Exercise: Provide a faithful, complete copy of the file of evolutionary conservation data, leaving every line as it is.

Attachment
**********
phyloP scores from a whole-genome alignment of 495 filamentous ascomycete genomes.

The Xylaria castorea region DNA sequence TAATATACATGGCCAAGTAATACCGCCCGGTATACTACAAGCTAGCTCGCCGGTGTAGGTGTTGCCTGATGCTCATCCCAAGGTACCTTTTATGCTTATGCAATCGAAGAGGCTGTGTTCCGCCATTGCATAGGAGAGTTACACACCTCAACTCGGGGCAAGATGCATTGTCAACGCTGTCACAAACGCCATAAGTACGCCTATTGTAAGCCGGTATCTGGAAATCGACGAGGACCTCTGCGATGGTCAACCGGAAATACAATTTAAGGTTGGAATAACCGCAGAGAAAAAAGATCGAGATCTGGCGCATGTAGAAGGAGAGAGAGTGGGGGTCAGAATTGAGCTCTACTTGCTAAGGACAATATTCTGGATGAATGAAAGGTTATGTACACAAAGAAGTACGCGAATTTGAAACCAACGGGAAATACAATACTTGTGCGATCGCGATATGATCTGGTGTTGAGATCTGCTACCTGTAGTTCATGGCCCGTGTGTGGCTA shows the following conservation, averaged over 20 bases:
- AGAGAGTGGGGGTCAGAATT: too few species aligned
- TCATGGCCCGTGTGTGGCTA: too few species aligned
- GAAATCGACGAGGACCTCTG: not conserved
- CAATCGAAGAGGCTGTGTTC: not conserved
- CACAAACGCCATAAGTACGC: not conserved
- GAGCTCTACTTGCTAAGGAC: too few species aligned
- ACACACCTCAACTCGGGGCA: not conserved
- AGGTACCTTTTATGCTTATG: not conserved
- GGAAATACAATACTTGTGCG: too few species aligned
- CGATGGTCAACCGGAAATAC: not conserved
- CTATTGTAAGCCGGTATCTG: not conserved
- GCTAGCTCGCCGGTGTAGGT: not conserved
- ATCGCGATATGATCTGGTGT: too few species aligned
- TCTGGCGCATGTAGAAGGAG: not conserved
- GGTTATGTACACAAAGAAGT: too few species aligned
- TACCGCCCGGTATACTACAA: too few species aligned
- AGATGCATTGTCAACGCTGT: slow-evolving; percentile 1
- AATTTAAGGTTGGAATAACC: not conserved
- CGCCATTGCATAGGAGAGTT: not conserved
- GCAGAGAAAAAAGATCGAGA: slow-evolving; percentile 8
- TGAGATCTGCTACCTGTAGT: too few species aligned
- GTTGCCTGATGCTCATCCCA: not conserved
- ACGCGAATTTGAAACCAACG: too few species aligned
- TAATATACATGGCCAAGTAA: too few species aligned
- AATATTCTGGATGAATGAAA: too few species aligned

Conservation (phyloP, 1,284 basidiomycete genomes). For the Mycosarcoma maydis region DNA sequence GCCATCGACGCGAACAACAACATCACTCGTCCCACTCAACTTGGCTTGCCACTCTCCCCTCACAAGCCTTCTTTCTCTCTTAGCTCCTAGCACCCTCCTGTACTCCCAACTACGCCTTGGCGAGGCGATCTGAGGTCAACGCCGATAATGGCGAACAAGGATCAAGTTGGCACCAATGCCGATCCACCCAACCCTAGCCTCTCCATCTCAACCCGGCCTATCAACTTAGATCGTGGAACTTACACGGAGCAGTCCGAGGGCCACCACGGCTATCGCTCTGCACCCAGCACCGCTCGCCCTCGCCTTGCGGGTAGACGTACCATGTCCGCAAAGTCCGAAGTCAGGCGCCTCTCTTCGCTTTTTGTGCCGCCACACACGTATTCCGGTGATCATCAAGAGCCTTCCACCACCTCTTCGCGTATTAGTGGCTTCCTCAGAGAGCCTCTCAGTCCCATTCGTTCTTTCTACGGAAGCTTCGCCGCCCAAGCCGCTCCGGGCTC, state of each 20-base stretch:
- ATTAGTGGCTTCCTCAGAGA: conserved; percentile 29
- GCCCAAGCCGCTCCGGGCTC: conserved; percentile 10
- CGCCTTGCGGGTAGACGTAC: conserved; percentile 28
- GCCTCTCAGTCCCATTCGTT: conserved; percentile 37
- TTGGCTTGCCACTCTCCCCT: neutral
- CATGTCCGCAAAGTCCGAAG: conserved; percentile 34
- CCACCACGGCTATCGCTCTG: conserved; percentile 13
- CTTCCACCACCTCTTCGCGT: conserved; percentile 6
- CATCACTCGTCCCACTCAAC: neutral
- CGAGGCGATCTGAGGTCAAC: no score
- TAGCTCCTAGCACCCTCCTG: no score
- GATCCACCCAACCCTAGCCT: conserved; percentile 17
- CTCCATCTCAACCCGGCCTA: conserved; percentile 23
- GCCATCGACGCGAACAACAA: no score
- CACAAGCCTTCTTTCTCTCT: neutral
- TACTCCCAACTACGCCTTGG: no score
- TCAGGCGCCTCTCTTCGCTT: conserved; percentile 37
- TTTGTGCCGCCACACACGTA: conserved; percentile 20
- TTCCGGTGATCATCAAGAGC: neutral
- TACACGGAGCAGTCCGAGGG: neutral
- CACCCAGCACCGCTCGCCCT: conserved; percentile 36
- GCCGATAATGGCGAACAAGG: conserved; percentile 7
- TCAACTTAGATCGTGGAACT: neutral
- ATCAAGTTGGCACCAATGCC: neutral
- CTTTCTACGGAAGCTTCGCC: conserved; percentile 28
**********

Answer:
phyloP scores from a whole-genome alignment of 495 filamentous ascomycete genomes.

The Xylaria castorea region DNA sequence TAATATACATGGCCAAGTAATACCGCCCGGTATACTACAAGCTAGCTCGCCGGTGTAGGTGTTGCCTGATGCTCATCCCAAGGTACCTTTTATGCTTATGCAATCGAAGAGGCTGTGTTCCGCCATTGCATAGGAGAGTTACACACCTCAACTCGGGGCAAGATGCATTGTCAACGCTGTCACAAACGCCATAAGTACGCCTATTGTAAGCCGGTATCTGGAAATCGACGAGGACCTCTGCGATGGTCAACCGGAAATACAATTTAAGGTTGGAATAACCGCAGAGAAAAAAGATCGAGATCTGGCGCATGTAGAAGGAGAGAGAGTGGGGGTCAGAATTGAGCTCTACTTGCTAAGGACAATATTCTGGATGAATGAAAGGTTATGTACACAAAGAAGTACGCGAATTTGAAACCAACGGGAAATACAATACTTGTGCGATCGCGATATGATCTGGTGTTGAGATCTGCTACCTGTAGTTCATGGCCCGTGTGTGGCTA shows the following conservation, averaged over 20 bases:
- AGAGAGTGGGGGTCAGAATT: too few species aligned
- TCATGGCCCGTGTGTGGCTA: too few species aligned
- GAAATCGACGAGGACCTCTG: not conserved
- CAATCGAAGAGGCTGTGTTC: not conserved
- CACAAACGCCATAAGTACGC: not conserved
- GAGCTCTACTTGCTAAGGAC: too few species aligned
- ACACACCTCAACTCGGGGCA: not conserved
- AGGTACCTTTTATGCTTATG: not conserved
- GGAAATACAATACTTGTGCG: too few species aligned
- CGATGGTCAACCGGAAATAC: not conserved
- CTATTGTAAGCCGGTATCTG: not conserved
- GCTAGCTCGCCGGTGTAGGT: not conserved
- ATCGCGATATGATCTGGTGT: too few species aligned
- TCTGGCGCATGTAGAAGGAG: not conserved
- GGTTATGTACACAAAGAAGT: too few species aligned
- TACCGCCCGGTATACTACAA: too few species aligned
- AGATGCATTGTCAACGCTGT: slow-evolving; percentile 1
- AATTTAAGGTTGGAATAACC: not conserved
- CGCCATTGCATAGGAGAGTT: not conserved
- GCAGAGAAAAAAGATCGAGA: slow-evolving; percentile 8
- TGAGATCTGCTACCTGTAGT: too few species aligned
- GTTGCCTGATGCTCATCCCA: not conserved
- ACGCGAATTTGAAACCAACG: too few species aligned
- TAATATACATGGCCAAGTAA: too few species aligned
- AATATTCTGGATGAATGAAA: too few species aligned

Conservation (phyloP, 1,284 basidiomycete genomes). For the Mycosarcoma maydis region DNA sequence GCCATCGACGCGAACAACAACATCACTCGTCCCACTCAACTTGGCTTGCCACTCTCCCCTCACAAGCCTTCTTTCTCTCTTAGCTCCTAGCACCCTCCTGTACTCCCAACTACGCCTTGGCGAGGCGATCTGAGGTCAACGCCGATAATGGCGAACAAGGATCAAGTTGGCACCAATGCCGATCCACCCAACCCTAGCCTCTCCATCTCAACCCGGCCTATCAACTTAGATCGTGGAACTTACACGGAGCAGTCCGAGGGCCACCACGGCTATCGCTCTGCACCCAGCACCGCTCGCCCTCGCCTTGCGGGTAGACGTACCATGTCCGCAAAGTCCGAAGTCAGGCGCCTCTCTTCGCTTTTTGTGCCGCCACACACGTATTCCGGTGATCATCAAGAGCCTTCCACCACCTCTTCGCGTATTAGTGGCTTCCTCAGAGAGCCTCTCAGTCCCATTCGTTCTTTCTACGGAAGCTTCGCCGCCCAAGCCGCTCCGGGCTC, state of each 20-base stretch:
- ATTAGTGGCTTCCTCAGAGA: conserved; percentile 29
- GCCCAAGCCGCTCCGGGCTC: conserved; percentile 10
- CGCCTTGCGGGTAGACGTAC: conserved; percentile 28
- GCCTCTCAGTCCCATTCGTT: conserved; percentile 37
- TTGGCTTGCCACTCTCCCCT: neutral
- CATGTCCGCAAAGTCCGAAG: conserved; percentile 34
- CCACCACGGCTATCGCTCTG: conserved; percentile 13
- CTTCCACCACCTCTTCGCGT: conserved; percentile 6
- CATCACTCGTCCCACTCAAC: neutral
- CGAGGCGATCTGAGGTCAAC: no score
- TAGCTCCTAGCACCCTCCTG: no score
- GATCCACCCAACCCTAGCCT: conserved; percentile 17
- CTCCATCTCAACCCGGCCTA: conserved; percentile 23
- GCCATCGACGCGAACAACAA: no score
- CACAAGCCTTCTTTCTCTCT: neutral
- TACTCCCAACTACGCCTTGG: no score
- TCAGGCGCCTCTCTTCGCTT: conserved; percentile 37
- TTTGTGCCGCCACACACGTA: conserved; percentile 20
- TTCCGGTGATCATCAAGAGC: neutral
- TACACGGAGCAGTCCGAGGG: neutral
- CACCCAGCACCGCTCGCCCT: conserved; percentile 36
- GCCGATAATGGCGAACAAGG: conserved; percentile 7
- TCAACTTAGATCGTGGAACT: neutral
- ATCAAGTTGGCACCAATGCC: neutral
- CTTTCTACGGAAGCTTCGCC: conserved; percentile 28